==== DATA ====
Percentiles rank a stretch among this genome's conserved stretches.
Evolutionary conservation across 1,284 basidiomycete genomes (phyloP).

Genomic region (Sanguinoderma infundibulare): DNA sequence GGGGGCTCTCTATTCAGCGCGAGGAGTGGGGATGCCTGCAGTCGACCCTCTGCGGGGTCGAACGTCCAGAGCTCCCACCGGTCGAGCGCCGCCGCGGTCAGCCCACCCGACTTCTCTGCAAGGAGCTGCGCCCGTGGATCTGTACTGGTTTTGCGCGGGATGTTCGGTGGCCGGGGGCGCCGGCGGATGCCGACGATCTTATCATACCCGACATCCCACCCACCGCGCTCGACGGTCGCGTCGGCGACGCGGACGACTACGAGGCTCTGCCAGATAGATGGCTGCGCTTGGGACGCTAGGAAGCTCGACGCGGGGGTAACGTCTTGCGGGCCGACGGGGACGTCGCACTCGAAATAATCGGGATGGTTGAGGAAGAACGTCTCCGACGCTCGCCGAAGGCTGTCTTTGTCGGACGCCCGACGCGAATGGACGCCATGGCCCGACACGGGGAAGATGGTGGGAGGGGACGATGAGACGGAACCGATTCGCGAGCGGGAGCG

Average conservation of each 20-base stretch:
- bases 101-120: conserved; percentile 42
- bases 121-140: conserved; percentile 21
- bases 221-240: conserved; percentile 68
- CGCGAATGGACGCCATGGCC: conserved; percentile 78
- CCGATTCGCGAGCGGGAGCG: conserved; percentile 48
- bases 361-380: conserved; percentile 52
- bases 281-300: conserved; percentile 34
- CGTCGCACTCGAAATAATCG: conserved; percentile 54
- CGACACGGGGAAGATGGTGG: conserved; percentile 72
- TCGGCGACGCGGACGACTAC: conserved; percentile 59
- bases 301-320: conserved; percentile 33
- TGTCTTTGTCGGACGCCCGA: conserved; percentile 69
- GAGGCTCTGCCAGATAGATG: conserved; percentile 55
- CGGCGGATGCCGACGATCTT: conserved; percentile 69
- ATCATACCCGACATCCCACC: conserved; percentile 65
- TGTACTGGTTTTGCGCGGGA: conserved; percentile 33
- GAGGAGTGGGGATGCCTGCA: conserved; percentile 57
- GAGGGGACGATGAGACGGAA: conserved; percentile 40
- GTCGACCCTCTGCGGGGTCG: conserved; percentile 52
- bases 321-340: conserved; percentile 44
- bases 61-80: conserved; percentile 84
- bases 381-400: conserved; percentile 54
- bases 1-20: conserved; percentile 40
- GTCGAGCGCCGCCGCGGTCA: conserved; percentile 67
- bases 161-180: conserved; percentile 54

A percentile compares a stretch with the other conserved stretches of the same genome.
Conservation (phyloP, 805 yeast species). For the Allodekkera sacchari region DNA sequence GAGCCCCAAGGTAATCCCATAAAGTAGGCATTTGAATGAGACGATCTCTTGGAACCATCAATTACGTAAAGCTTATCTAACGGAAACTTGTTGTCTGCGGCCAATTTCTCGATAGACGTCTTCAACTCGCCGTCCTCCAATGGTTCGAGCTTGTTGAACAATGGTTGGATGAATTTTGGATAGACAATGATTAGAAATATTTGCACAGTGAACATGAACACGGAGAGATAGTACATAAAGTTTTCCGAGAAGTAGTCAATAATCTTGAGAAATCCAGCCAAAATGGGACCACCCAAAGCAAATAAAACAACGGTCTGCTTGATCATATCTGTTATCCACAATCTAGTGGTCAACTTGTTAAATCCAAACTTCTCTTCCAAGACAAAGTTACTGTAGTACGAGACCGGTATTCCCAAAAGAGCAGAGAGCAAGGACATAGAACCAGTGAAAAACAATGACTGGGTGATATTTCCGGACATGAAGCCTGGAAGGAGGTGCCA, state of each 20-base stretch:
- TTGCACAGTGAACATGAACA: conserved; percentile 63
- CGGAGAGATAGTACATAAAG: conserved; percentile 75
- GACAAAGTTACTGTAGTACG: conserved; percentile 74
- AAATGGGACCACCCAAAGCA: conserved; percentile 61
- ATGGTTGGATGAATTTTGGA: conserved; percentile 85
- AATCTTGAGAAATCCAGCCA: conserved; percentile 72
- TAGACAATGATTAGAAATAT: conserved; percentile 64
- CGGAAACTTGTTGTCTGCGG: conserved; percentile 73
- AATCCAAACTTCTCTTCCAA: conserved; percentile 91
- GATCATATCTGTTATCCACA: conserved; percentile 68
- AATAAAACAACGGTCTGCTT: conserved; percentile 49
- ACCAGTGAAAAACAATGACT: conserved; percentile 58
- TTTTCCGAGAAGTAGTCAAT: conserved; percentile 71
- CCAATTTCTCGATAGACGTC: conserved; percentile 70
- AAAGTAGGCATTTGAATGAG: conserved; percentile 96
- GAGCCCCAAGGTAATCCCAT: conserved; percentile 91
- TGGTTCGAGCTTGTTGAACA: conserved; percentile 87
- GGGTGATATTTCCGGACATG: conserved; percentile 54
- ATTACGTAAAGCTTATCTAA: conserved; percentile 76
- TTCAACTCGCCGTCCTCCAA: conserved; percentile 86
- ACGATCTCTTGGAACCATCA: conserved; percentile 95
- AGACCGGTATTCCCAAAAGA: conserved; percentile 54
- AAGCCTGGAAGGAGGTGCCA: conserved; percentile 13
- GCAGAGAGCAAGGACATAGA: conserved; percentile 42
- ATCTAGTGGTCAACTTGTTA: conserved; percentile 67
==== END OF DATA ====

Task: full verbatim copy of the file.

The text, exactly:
Percentiles rank a stretch among this genome's conserved stretches.
Evolutionary conservation across 1,284 basidiomycete genomes (phyloP).

Genomic region (Sanguinoderma infundibulare): DNA sequence GGGGGCTCTCTATTCAGCGCGAGGAGTGGGGATGCCTGCAGTCGACCCTCTGCGGGGTCGAACGTCCAGAGCTCCCACCGGTCGAGCGCCGCCGCGGTCAGCCCACCCGACTTCTCTGCAAGGAGCTGCGCCCGTGGATCTGTACTGGTTTTGCGCGGGATGTTCGGTGGCCGGGGGCGCCGGCGGATGCCGACGATCTTATCATACCCGACATCCCACCCACCGCGCTCGACGGTCGCGTCGGCGACGCGGACGACTACGAGGCTCTGCCAGATAGATGGCTGCGCTTGGGACGCTAGGAAGCTCGACGCGGGGGTAACGTCTTGCGGGCCGACGGGGACGTCGCACTCGAAATAATCGGGATGGTTGAGGAAGAACGTCTCCGACGCTCGCCGAAGGCTGTCTTTGTCGGACGCCCGACGCGAATGGACGCCATGGCCCGACACGGGGAAGATGGTGGGAGGGGACGATGAGACGGAACCGATTCGCGAGCGGGAGCG

Average conservation of each 20-base stretch:
- bases 101-120: conserved; percentile 42
- bases 121-140: conserved; percentile 21
- bases 221-240: conserved; percentile 68
- CGCGAATGGACGCCATGGCC: conserved; percentile 78
- CCGATTCGCGAGCGGGAGCG: conserved; percentile 48
- bases 361-380: conserved; percentile 52
- bases 281-300: conserved; percentile 34
- CGTCGCACTCGAAATAATCG: conserved; percentile 54
- CGACACGGGGAAGATGGTGG: conserved; percentile 72
- TCGGCGACGCGGACGACTAC: conserved; percentile 59
- bases 301-320: conserved; percentile 33
- TGTCTTTGTCGGACGCCCGA: conserved; percentile 69
- GAGGCTCTGCCAGATAGATG: conserved; percentile 55
- CGGCGGATGCCGACGATCTT: conserved; percentile 69
- ATCATACCCGACATCCCACC: conserved; percentile 65
- TGTACTGGTTTTGCGCGGGA: conserved; percentile 33
- GAGGAGTGGGGATGCCTGCA: conserved; percentile 57
- GAGGGGACGATGAGACGGAA: conserved; percentile 40
- GTCGACCCTCTGCGGGGTCG: conserved; percentile 52
- bases 321-340: conserved; percentile 44
- bases 61-80: conserved; percentile 84
- bases 381-400: conserved; percentile 54
- bases 1-20: conserved; percentile 40
- GTCGAGCGCCGCCGCGGTCA: conserved; percentile 67
- bases 161-180: conserved; percentile 54

A percentile compares a stretch with the other conserved stretches of the same genome.
Conservation (phyloP, 805 yeast species). For the Allodekkera sacchari region DNA sequence GAGCCCCAAGGTAATCCCATAAAGTAGGCATTTGAATGAGACGATCTCTTGGAACCATCAATTACGTAAAGCTTATCTAACGGAAACTTGTTGTCTGCGGCCAATTTCTCGATAGACGTCTTCAACTCGCCGTCCTCCAATGGTTCGAGCTTGTTGAACAATGGTTGGATGAATTTTGGATAGACAATGATTAGAAATATTTGCACAGTGAACATGAACACGGAGAGATAGTACATAAAGTTTTCCGAGAAGTAGTCAATAATCTTGAGAAATCCAGCCAAAATGGGACCACCCAAAGCAAATAAAACAACGGTCTGCTTGATCATATCTGTTATCCACAATCTAGTGGTCAACTTGTTAAATCCAAACTTCTCTTCCAAGACAAAGTTACTGTAGTACGAGACCGGTATTCCCAAAAGAGCAGAGAGCAAGGACATAGAACCAGTGAAAAACAATGACTGGGTGATATTTCCGGACATGAAGCCTGGAAGGAGGTGCCA, state of each 20-base stretch:
- TTGCACAGTGAACATGAACA: conserved; percentile 63
- CGGAGAGATAGTACATAAAG: conserved; percentile 75
- GACAAAGTTACTGTAGTACG: conserved; percentile 74
- AAATGGGACCACCCAAAGCA: conserved; percentile 61
- ATGGTTGGATGAATTTTGGA: conserved; percentile 85
- AATCTTGAGAAATCCAGCCA: conserved; percentile 72
- TAGACAATGATTAGAAATAT: conserved; percentile 64
- CGGAAACTTGTTGTCTGCGG: conserved; percentile 73
- AATCCAAACTTCTCTTCCAA: conserved; percentile 91
- GATCATATCTGTTATCCACA: conserved; percentile 68
- AATAAAACAACGGTCTGCTT: conserved; percentile 49
- ACCAGTGAAAAACAATGACT: conserved; percentile 58
- TTTTCCGAGAAGTAGTCAAT: conserved; percentile 71
- CCAATTTCTCGATAGACGTC: conserved; percentile 70
- AAAGTAGGCATTTGAATGAG: conserved; percentile 96
- GAGCCCCAAGGTAATCCCAT: conserved; percentile 91
- TGGTTCGAGCTTGTTGAACA: conserved; percentile 87
- GGGTGATATTTCCGGACATG: conserved; percentile 54
- ATTACGTAAAGCTTATCTAA: conserved; percentile 76
- TTCAACTCGCCGTCCTCCAA: conserved; percentile 86
- ACGATCTCTTGGAACCATCA: conserved; percentile 95
- AGACCGGTATTCCCAAAAGA: conserved; percentile 54
- AAGCCTGGAAGGAGGTGCCA: conserved; percentile 13
- GCAGAGAGCAAGGACATAGA: conserved; percentile 42
- ATCTAGTGGTCAACTTGTTA: conserved; percentile 67